Bicycles are simple and beautifully elegant machines that attract just about every kid at an early age, working their way up from tricycles and training wheels.
The coolest thing about a bicycle is that it lets you get where you are going a lot faster and using a lot less energy than if you were walking or running.
Another neat thing about bicycles for anyone interested in machines and mechanics is that everything is completely exposed. There are no covers or sheet metal hiding any of the working parts that propel you down the road -- on a bicycle, it is all out in the open. Many kids with mechanical tendencies can't resist the desire to break out the tool set and take their bike apart!
In this article, we will look at all of the different parts of a bicycle so that you can completely understand how this machine works!
In order to talk about bicycles, it's good to start by naming all of the parts. Here's a picture of a typical bicycle:
Bicycles were first introduced in 19th-century Europe. See more bicycle pictures.
Bicycles are made of just a few parts that you can immediately see and identify. The core is the frame. A bicycle's frame is made of metal tubes welded together. Each tube has a name, as shown here:
- The front fork is the movable part of the frame that holds the front wheel.
- The wheels - The wheels are made of a hub, the spokes, the metal rim and the rubber tire.
- The seat and seat post
- The handlebars and the handlebar stem that connects the handlebars to the frame
- The cranks and the pedals
- The brakes, consisting of the actuators on the handlebars, the brake cable, the brake calipers and the brake pads
- The chain and gears, consisting of the front chain wheels, the rear freewheel, the front and rear derailleur, the shift levers on the handlebars and the cables
That is all there is to a bicycle!
Bicycles use ball bearings to reduce friction. You can find ball bearings in:
- The front and rear hubs for the wheels
- The bottom bracket, where an axle connects the two pedal cranks together
- The fork tube, where the handlebars are allowed to turn
- The pedals
- The freewheel, where they do double-duty (In the freewheel, they also help provide the one-directional feature.)
The bearings in the fork tube are typical and are shown in the following figure:
The ball bearings (yellow) ride in a cup (red). The cones (dark blue) screw onto the light blue tube that is attached to the fork. The cones are adjusted to be tight enough that there is no play in the fork, but not so tight that they squeeze the ball bearings and cause them to bind. The wheel hubs and pedals work exactly the same way, with the cones providing the adjustment. In the crank axle, one of the cups provides the adjustment instead of the cones. A little bit of grease in the bearings makes them even smoother.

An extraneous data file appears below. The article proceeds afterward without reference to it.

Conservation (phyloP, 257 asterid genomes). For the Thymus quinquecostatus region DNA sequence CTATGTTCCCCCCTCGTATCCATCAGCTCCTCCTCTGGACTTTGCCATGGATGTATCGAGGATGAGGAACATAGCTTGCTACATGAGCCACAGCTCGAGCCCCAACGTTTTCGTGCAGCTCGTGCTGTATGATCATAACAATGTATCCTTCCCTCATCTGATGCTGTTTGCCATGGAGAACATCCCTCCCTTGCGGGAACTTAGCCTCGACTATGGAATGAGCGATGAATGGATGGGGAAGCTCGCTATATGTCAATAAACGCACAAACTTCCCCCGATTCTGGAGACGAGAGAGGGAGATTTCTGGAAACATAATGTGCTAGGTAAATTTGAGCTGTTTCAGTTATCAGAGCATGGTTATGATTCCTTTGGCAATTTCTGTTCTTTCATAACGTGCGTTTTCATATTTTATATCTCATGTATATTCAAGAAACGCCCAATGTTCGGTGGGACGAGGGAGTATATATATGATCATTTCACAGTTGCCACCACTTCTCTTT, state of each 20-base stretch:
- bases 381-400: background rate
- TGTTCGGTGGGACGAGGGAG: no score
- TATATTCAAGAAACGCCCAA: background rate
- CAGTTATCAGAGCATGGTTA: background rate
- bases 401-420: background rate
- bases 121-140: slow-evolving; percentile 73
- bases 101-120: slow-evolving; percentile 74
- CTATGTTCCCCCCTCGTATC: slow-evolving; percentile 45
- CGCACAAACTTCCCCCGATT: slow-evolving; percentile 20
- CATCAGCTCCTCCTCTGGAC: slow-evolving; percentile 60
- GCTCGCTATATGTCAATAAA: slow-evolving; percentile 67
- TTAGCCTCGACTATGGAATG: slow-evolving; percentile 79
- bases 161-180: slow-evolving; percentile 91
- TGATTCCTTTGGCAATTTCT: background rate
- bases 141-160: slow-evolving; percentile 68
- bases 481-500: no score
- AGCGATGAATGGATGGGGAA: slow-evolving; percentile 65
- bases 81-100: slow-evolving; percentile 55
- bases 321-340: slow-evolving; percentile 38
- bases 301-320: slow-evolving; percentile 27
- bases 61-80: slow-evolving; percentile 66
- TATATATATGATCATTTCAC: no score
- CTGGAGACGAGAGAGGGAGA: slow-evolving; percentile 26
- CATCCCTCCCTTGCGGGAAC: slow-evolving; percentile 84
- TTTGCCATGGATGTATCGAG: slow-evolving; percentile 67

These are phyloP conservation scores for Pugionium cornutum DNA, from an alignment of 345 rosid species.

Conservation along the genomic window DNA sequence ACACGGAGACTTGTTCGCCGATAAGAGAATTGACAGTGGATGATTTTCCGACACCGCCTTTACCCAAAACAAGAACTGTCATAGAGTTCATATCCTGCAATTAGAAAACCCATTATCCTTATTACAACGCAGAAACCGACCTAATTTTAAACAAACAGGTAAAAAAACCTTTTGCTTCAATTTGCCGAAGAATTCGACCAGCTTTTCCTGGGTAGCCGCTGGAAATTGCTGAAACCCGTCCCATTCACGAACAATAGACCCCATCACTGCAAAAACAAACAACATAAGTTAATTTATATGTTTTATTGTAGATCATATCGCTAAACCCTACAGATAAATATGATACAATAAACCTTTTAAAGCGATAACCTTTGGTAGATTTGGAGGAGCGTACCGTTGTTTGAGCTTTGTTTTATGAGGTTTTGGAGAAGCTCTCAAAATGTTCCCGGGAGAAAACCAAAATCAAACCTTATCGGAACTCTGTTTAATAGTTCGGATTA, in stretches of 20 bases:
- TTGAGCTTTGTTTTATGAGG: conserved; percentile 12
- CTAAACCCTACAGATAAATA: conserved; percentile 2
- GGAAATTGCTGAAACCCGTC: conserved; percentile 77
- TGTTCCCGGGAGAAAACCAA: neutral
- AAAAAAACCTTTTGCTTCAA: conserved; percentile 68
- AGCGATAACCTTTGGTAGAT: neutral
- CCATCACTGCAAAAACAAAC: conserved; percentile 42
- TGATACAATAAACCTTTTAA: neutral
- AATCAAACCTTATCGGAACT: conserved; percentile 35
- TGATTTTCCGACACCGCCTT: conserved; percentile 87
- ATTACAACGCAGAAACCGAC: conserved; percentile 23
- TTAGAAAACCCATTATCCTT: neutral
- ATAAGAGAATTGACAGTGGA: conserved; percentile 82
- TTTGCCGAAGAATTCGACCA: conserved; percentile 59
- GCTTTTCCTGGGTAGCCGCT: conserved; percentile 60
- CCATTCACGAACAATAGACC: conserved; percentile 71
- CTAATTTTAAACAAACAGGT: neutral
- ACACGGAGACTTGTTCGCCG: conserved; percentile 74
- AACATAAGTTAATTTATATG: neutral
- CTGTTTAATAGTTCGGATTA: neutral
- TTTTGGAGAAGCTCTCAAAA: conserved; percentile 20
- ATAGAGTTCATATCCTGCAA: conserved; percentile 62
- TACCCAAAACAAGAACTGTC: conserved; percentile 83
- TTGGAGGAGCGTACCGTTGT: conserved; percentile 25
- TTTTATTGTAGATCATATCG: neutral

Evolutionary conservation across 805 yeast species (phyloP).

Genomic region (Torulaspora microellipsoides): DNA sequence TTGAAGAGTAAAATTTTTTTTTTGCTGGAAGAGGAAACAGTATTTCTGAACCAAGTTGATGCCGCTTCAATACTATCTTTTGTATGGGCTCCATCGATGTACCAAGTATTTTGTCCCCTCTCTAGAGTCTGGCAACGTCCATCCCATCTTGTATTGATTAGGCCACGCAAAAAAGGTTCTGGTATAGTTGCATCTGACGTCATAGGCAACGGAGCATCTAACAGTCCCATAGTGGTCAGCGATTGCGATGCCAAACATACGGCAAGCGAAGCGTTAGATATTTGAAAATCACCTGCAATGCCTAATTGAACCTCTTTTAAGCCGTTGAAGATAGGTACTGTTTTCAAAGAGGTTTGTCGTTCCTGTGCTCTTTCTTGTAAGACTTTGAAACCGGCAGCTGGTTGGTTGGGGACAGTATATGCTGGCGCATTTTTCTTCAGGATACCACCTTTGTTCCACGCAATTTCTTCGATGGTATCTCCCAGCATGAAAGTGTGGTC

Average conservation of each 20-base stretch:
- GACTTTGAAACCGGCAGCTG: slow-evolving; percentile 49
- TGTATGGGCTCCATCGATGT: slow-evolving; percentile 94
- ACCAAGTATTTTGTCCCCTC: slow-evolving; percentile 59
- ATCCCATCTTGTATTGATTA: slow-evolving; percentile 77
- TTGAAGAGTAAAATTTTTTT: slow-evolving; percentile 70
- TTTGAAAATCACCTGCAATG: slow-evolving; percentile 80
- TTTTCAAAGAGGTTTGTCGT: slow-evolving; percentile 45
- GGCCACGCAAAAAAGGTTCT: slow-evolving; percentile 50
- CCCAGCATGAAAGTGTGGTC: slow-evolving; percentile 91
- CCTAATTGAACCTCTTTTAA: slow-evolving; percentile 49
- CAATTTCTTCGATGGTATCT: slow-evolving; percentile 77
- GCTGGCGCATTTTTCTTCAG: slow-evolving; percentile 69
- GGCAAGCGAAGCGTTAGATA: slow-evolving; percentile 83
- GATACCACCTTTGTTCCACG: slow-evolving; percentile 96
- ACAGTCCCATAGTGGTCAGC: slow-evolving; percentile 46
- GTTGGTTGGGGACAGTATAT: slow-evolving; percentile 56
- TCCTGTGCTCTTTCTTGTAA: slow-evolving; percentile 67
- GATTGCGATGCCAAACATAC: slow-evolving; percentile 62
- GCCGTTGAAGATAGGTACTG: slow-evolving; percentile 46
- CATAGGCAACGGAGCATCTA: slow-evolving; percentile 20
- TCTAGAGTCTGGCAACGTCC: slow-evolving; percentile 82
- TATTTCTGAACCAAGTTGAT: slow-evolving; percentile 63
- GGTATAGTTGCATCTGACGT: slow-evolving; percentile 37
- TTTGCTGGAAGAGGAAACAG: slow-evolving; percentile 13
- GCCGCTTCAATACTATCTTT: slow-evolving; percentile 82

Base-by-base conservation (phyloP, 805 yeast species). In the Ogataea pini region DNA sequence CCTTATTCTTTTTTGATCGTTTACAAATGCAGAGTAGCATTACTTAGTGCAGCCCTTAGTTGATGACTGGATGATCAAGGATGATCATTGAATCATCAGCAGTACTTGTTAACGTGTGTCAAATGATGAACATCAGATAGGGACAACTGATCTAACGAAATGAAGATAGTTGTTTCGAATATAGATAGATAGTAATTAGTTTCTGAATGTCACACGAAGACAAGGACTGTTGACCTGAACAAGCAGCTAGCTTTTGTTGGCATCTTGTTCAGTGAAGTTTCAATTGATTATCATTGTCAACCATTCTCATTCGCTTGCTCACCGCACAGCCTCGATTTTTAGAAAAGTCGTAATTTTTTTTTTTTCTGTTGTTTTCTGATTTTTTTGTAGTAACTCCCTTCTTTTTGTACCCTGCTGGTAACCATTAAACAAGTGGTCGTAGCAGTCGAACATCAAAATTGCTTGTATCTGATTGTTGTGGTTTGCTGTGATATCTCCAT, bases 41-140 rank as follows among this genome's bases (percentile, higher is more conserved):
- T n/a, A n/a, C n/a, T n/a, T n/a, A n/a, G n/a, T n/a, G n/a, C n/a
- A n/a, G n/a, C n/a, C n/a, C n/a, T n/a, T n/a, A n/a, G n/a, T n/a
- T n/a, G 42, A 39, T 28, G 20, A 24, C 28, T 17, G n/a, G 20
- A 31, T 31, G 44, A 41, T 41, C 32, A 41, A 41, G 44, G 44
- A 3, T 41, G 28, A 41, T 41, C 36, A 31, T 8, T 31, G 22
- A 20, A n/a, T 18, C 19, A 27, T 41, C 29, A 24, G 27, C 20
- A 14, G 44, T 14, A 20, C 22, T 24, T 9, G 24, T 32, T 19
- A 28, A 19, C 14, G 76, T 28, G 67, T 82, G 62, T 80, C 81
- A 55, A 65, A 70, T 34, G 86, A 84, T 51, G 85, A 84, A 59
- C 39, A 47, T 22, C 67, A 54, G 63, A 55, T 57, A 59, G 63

Periodically, you have to disassemble the bearings on a bicycle to clean out the dirt and put in fresh grease. Some more expensive bicycles have sealed bearing cartridges that never need adjustment or lubrication.
You have probably seen a picture of the funny-looking "penny-farthing" or "high-wheeler" bicycles -- the ones with a huge front wheel and a tiny rear wheel. You might even have seen someone riding one in a parade or in a movie. These bicycles became popular starting in 1870, but by the turn of the century were replaced by the "safety bicycle." A bicycle from 1900 or 1910 looks almost exactly like any bicycle you see today. Today's bicycles have two wheels of the same reasonable size, a pair of pedals in the middle of the bike and then a chain that connects the pedals to the rear wheel.
So why did penny-farthing bicycles ever exist? In a penny-farthing bicycle, the pedals and the front wheel are directly connected just like they are on a kid's tricycle. That means that when you turn the pedals one time, the wheel goes around one time. That's an inexpensive way to build a bicycle, but it has a problem. Think about a kid's tricycle. The front wheel might be 16 inches (40 cm) in diameter, or 16 * 3.14 = 50 inches (127 cm) in circumference. That means that each time a kid on a tricycle pedals through one revolution of the front wheel, the tricycle moves forward 50 inches (127 cm). Let's say that the kid is turning the front wheel at 60 rpm, or one revolution per second. That means that the tricycle is moving forward 50 inches per second. That is only 2.8 miles per hour (4.5 kph). If the kid pedals twice as fast, at 120 rpm, the trike is moving at just over 5 miles per hour (9 kph), and the kid looks like his legs are about to spin off because 120 rpm is a lot of pedaling!